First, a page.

In an Upper House by-election in Yamaguchi Prefecture on April 28, Mr. Kiyoshi Ejima, the Liberal Democratic Party candidate supported by Komeito, overwhelmingly defeated former Justice Minister Hideo Hiraoka, supported by the Democratic Party of Japan, and two other candidates. The election result boosts Prime Minister Shinzo Abe’s hopes to end opposition control of the Upper House by winning a nationwide election to be held this summer.
For DPJ chief Banri Kaieda, the election result underlined the fact that he is at a critical point in his effort to revitalize the party, which is languishing following its miserable defeat in the Dec. 16 Lower House election. It is crucial for Mr. Kaieda to set a political agenda clearly distinguished from the LDP’s.
In doing so, he should champion the party platform, which says that the DPJ will rectify unjust inequality in society and create society in which every citizen can live a wholesome and cultured life with the help of a sustainable social welfare system.
Mr. Ejima, a former mayor of Shimonoseki, Yamaguchi Prefecture, garnered 287,604 votes. In an attempt to collect votes from a wider base, Mr. Hiraoka left the DPJ and ran as an independent. Although he received support not only from the DPJ but also from the Social Democratic Party and Midori no Kaze (Green Wind Party), he only got 129,784 votes.
By winning the Yamaguchi by-election, the LDP’s strength in the Upper House increased to 84 seats, one seat less than the DPJ’s 85 seats. But the DPJ’s seats include a seat held by Mr. Kunihiko Muroi, who tendered a notice with the DPJ that he will leave the party.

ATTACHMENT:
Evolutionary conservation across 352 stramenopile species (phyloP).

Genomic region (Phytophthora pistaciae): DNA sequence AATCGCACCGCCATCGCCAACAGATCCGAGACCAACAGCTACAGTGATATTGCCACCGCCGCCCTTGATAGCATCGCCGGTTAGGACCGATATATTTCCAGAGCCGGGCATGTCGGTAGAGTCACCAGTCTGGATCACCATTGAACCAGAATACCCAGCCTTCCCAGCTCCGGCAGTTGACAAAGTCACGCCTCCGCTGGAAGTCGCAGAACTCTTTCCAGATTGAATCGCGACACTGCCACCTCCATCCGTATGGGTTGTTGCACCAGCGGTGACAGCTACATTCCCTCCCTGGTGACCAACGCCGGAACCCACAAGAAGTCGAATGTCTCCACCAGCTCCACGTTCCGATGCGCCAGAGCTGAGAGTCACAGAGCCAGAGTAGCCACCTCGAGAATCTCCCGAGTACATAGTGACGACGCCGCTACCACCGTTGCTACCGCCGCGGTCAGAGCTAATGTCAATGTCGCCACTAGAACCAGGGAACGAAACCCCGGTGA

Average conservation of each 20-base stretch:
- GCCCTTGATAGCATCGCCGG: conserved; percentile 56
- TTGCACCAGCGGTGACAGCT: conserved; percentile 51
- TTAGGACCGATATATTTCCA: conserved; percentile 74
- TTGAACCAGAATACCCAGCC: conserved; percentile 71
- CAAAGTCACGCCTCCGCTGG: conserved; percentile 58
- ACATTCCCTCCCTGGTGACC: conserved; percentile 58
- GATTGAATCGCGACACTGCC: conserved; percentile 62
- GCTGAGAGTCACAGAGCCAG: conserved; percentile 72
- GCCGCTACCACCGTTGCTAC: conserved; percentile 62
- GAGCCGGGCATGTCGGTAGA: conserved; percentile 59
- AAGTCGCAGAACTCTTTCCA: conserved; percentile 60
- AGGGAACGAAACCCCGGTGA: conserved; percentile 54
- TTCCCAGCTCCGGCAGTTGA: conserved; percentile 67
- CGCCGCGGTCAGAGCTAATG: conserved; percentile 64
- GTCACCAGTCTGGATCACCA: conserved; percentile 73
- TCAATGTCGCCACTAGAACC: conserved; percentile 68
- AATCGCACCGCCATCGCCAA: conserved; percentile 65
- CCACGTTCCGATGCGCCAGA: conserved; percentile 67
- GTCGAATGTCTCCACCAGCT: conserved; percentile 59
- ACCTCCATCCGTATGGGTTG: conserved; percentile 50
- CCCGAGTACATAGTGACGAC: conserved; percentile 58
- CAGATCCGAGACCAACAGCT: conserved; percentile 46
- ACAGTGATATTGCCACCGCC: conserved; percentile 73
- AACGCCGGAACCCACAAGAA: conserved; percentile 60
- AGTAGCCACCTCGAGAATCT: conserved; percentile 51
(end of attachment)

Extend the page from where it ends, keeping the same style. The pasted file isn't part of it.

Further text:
To stem the DPJ’s further decline, party leaders such as Mr. Kaieda and DPJ Secretary General Goshi Hosono campaigned in Yamaguchi Prefecture several times but to no avail. They pointed to undesirable side effects of Mr. Abe’s economic policy and criticized his attempt to weaken Article 96 of the Constitution, a clause designed to protect basic constitutional principles against an imprudent revision, and his policy on nuclear energy.
The DPJ must carefully examine whether their policy statements were fully appreciated by voters and whether the way to present their policies was effective. Clearly they failed to rouse interest in the poll. Voter turnout was only 38.68 percent, much lower than the 61.91 percent registered in the 2010 Upper House election.
The DPJ leaders should be confident about the DPJ’s platform, which also says that the DPJ will translate into reality the Constitution’s principles such as sovereignty resting with the people, the upholding of basic human rights and pacifism.
Because a constitutional revision will be a main issue in the coming Upper House election, Mr. Kaieda should rally DPJ members around opposition to the LDP’s attempt to weaken Article 96. He should forget seeking election cooperation with the Japan Restoration Party and Your Party and muster the courage for a showdown with party members who oppose his policy.
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